Duel McClain was a bounty hunter running from his past when he won an unexpected pot in a poker game - a baby girl! Sure as shootin’ Marley Rose could do a sight better than the nasty father who so callously tossed her aside - but Duel doesn’t know anything about kids. The death of his first wife has pretty much left him empty inside. Still he’s determined to do right by the tyke, so he decides to take little Marley home to Tranquility, Texas. Surely his sister and brother-in-law will take her in.
Duel doesn’t get very far though. While bedding down for the night, a woman covered in blood wanders into his camp. Jessie Foltry has suffered through years of unspeakable abuse at the hands of her husband. Driven to the brink, and presented with an opportunity, she shoots the man dead, and grabs the nearest horse. Delirious, scared out of her mind, she’s naturally wary of Duel. However, he promises not to harm her, and even vows to protect the condemned woman.
What follows upon their return to Tranquility is a marriage of convenience and the never-ending fear that their time is limited. After all, Jessie’s guilty of murdering her husband, and Duel’s own brother, a Texas Ranger, has been assigned to round her up.
Jessie has survived some truly awful abuse. While this violence takes place firmly off stage, these events are recounted. A final revelation about the extent of the abuse in the last few chapters is heart-wrenching stuff. Duel is a haunted man who feels responsible for the death of his first wife and their infant son. He’s a rare breed among western heroes - a Mr. Nice Guy who truly wants to do the right thing.
The story is mostly plot driven, the main conflict being that Jessie is a wanted woman. I found that given the couples’ respective pasts that I was eager for more character driven introspection. The author chooses instead to jump ahead to their arrival in Tranquility shortly after the couple decides to travel together, leaving out all kinds of internal struggles to be fleshed out on the trail. And while Jessie has the occasional flashback, she seems amazingly well adjusted for all that she’s gone through. Likewise, she comes to trust Duel a little too quickly for my liking.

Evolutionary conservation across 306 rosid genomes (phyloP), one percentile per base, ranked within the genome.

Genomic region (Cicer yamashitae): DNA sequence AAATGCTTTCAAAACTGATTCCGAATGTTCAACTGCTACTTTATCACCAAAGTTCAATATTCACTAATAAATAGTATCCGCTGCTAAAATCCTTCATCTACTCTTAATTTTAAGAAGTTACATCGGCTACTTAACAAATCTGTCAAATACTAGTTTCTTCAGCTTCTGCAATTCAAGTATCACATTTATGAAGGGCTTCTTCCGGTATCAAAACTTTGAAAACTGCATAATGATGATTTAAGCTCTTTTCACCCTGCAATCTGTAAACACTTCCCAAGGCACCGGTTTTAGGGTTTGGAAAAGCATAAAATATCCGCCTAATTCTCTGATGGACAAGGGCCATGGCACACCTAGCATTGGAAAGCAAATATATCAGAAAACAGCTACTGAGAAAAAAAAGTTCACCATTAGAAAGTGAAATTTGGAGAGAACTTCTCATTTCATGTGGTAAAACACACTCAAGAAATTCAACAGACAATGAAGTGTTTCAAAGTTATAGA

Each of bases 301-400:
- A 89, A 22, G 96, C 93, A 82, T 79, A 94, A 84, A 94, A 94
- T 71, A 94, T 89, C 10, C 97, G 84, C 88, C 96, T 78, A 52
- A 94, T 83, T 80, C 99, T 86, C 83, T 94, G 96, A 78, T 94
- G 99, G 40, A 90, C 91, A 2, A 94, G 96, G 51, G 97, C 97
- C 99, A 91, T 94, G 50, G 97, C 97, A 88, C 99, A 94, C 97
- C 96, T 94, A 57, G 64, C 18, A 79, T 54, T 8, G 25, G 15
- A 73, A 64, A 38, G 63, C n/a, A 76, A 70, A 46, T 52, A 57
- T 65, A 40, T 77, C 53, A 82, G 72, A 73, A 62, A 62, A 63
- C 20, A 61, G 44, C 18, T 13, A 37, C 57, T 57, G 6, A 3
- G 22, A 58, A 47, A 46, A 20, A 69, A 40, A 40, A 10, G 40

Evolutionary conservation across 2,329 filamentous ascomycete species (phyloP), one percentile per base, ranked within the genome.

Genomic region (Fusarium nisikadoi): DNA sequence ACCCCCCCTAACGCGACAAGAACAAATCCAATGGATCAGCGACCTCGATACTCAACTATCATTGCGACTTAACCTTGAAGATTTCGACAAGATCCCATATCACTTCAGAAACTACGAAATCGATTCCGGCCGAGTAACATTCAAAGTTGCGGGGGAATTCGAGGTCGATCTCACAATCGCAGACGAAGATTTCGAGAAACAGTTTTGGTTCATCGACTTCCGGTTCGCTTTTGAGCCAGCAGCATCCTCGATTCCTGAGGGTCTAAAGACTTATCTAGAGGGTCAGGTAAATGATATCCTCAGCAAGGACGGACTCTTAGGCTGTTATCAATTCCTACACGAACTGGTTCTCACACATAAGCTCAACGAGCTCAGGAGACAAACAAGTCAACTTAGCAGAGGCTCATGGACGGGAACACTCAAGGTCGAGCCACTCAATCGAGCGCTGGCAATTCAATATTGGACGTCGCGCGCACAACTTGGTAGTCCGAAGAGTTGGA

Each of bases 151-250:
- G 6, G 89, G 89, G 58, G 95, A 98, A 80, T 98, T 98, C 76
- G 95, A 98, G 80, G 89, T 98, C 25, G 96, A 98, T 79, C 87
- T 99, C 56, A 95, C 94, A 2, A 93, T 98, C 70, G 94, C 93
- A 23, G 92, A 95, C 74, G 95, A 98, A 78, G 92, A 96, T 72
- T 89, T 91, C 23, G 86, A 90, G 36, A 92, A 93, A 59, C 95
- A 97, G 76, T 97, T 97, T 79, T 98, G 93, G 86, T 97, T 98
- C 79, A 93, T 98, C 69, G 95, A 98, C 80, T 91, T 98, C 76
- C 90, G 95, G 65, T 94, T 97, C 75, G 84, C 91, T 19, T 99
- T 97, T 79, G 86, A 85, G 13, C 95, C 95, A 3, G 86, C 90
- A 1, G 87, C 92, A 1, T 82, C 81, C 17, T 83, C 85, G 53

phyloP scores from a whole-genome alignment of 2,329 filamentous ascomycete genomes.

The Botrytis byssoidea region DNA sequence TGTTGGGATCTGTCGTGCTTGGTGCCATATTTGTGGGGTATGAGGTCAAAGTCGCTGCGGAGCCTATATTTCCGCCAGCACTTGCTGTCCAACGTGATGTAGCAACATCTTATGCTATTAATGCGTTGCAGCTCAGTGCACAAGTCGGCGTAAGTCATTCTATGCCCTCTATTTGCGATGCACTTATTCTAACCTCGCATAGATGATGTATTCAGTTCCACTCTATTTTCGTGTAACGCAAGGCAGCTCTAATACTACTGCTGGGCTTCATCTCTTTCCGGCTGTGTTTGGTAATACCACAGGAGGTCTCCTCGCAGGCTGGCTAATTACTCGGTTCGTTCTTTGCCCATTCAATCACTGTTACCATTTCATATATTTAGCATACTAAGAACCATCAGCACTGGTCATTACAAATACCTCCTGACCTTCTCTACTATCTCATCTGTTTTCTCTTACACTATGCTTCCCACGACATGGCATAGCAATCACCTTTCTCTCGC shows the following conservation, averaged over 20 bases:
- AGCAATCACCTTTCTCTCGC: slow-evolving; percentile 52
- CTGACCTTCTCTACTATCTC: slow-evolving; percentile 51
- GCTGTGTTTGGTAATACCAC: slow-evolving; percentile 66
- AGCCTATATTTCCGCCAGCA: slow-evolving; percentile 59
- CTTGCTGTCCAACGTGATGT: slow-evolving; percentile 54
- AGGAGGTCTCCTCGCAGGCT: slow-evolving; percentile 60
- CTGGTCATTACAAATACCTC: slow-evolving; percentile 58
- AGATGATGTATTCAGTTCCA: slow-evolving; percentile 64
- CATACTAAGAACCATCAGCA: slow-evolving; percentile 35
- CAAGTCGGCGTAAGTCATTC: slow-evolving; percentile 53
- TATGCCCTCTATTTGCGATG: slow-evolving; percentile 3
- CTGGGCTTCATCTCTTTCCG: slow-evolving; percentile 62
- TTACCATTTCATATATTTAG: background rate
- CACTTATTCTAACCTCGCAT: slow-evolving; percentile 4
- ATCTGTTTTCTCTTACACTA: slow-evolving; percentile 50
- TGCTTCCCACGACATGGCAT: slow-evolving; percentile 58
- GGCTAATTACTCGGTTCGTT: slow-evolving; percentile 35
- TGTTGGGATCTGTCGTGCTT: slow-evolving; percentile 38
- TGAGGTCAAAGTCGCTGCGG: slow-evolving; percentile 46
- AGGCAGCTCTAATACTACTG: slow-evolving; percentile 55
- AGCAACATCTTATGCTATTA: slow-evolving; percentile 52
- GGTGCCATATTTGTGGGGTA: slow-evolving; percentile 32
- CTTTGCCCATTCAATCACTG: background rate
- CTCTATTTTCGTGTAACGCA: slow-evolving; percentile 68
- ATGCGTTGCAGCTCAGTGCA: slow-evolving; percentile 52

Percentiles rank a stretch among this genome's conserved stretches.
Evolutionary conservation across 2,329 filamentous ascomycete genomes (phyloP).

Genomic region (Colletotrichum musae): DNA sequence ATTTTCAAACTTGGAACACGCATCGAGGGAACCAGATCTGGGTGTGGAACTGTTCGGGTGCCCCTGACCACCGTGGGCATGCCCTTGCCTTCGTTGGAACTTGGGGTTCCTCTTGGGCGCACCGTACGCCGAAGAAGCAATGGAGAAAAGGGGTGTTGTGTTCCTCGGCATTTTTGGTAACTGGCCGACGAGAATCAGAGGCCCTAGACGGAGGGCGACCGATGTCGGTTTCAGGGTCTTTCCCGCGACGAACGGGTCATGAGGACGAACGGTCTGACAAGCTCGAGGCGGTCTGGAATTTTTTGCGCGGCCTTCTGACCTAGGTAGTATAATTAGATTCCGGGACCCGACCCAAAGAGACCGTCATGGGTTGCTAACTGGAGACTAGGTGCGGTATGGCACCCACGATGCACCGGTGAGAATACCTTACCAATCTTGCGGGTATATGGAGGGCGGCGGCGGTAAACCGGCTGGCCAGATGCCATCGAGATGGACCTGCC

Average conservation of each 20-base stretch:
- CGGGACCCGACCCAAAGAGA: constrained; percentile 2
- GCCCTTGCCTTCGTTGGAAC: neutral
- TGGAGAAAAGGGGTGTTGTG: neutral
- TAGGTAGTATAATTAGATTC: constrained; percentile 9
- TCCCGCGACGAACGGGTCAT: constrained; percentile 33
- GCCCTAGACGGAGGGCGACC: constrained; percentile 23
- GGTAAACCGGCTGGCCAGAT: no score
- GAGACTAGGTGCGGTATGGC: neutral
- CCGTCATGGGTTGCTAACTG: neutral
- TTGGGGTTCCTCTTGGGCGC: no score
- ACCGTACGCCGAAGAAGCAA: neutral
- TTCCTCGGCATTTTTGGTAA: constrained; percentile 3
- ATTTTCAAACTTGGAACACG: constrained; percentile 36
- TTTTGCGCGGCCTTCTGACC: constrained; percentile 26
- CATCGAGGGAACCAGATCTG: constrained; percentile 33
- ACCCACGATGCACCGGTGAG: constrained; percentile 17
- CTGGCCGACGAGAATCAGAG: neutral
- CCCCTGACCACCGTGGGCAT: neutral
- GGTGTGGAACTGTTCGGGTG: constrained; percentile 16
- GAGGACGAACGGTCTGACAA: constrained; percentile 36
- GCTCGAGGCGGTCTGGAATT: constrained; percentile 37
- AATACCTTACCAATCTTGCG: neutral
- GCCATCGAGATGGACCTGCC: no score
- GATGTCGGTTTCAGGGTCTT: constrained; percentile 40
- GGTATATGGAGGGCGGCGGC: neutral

The secondary plots are a mixed bag as well. The introduction of a town flirt with his eye on Jessie seemed a tad unnecessary. However, I did find the subplot involving lawman Luke McClain to be rather clever. The brother in love against the brother bound by duty made for an interesting mix.
The folksy writing style may turn off some (tarnation, dad-burned etc.), but Broday has an easy writing style and culminates everything nicely into an intriguing climax. Western romances seem to come in two speeds - harsh and gritty or quaint small town - and this debut author tries something different by including both elements in the same story.
While not enough for me to give a wholehearted recommendation, Knight On The Texas Plains shows enough promise that I’ll likely pick up the planned sequel featuring brother Luke. Solid westerns are a bit of a rare bird these days, and it’s nice to see a debut author try her hand in a sub genre that still has plenty of diehard fans. It will be interesting to see where Broday goes from here, and what she has in store for Luke McClain.